Why Multi-IMSI Is Crucial for Crisis Management
By Scott Ellis
July 1, 2020
By Scott Ellis
July 1, 2020
Amid a global pandemic, ensuring that every device is dependably connected to a cellular network is more critical than ever. When health care workers are using mobile devices to monitor patients, stable connectivity can save lives. Multi-IMSI connectivity lets devices switch carriers within a range of available SIM profiles. For frontline workers and those working remotely due to the pandemic, that’s a valuable option.
International Mobile Subscriber Identity (IMSI) is an identifier used to connect the subscriber device with a carrier. Every device has an IMSI. The IMSI is linked to the SIM card profile, and each carrier has a unique IMSI range. Since those ranges do not overlap, and the provision is there in the UICC standard, it’s possible to load more than one carrier profile on a single card. However, mobile network operators only provide SIMs with profiles of their networks.
As an alternative, cellular carriers offer subscriptions that include roaming based on agreements they have with regional carriers around the world. Almost any operator’s SIM card can be used in various locations around the world beyond their home network coverage. Still, while functionally similar to multi-IMSI connectivity, roaming has some downsides. Agreements expire and must be renewed between participating operators. At that point, an operator might decide not to allow access to their network or change the rate structure, making it a costly option.
By contrast, multi-IMSI allows a device to choose, for example, the strongest available network in each area on which to activate. It’s also possible to build in automated logic so that the device selects the network according to criteria aligned with operational requirements, a potentially positive feature for IoT devices on the move away from human operators. Multi-IMSI solutions do require activations for each of the underlying carriers, which come with some costs. Still, in many situations, the payoff in dependable connectivity is well worth the investment.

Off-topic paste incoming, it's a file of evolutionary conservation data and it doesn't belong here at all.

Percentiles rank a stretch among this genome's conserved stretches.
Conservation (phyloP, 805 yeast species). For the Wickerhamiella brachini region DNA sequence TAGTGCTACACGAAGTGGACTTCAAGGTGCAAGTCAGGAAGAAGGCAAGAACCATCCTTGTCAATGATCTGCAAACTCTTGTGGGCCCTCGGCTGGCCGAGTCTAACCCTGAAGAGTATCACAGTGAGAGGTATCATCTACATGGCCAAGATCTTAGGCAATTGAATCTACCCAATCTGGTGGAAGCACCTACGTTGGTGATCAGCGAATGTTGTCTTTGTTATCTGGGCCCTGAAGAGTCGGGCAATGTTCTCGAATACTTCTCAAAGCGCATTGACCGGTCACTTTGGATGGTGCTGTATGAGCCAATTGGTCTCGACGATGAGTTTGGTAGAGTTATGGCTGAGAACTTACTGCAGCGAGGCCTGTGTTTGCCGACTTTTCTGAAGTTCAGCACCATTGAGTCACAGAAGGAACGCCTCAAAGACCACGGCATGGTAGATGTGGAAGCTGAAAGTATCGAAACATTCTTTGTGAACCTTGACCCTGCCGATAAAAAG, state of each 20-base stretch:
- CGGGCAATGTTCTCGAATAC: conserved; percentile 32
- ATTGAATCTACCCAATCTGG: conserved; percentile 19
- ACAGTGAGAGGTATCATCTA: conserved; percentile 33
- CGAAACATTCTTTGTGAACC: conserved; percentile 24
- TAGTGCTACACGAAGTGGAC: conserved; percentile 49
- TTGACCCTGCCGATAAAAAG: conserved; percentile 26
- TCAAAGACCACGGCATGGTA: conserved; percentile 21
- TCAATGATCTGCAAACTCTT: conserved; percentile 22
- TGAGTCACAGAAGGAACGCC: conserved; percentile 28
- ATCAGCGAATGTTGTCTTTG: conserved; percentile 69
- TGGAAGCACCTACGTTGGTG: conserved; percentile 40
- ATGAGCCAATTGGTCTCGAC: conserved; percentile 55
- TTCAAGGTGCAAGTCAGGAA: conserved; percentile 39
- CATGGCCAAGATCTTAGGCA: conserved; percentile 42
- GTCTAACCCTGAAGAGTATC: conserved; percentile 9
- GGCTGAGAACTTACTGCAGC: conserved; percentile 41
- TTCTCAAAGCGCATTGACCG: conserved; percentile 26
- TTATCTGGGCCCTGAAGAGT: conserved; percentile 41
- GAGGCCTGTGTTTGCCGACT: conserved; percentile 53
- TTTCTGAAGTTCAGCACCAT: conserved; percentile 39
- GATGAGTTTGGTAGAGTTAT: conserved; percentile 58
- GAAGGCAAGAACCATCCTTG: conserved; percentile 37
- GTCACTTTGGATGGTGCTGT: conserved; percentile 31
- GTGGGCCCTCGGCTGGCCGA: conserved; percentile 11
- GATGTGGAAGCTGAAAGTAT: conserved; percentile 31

Unlike a roaming operation, a multi-IMSI solution allows users and device managers to make use of more than one network option to ensure the best possible coverage for each device, no matter where it’s deployed.
Manufacturers can make a device, send it anywhere in the world and select the most appropriate provider option for that location. This process sidesteps inventory management challenges of coordinating many different SIM cards and profiles.
If a health care worker using a multi-IMSI connected device goes into a basement and loses coverage, the device can automatically or manually switch to a different provider with a stronger signal. There are many other critical health care applications in which multi-IMSI could improve connectivity services, such as at-home health monitors, connected glucose meters, connected oxygen tanks, and personal emergency response systems (PERS).
In the current COVID-19 crisis, employees in many industries are working from home, and more health care workers are making home visits to limit virus exposure for patients. All types of mobile devices, from consumer smartphones to IoT sensors, are trying to connect in new geographical areas. In some sectors, such as the financial industry, workers’ home broadband connections may not provide adequate bandwidth for the files and data they need to access.
Multi-IMSI connectivity provides a viable solution for remote teams as well. Workers can take home a mobile broadband box with a SIM containing profiles of a dozen global carriers. Wherever they go in the world, it will connect to the best available carrier network.
Multi-IMSI connectivity offers flexibility that can contribute much to the health, safety and productivity of remote workers during the COVID-19 pandemic and beyond.
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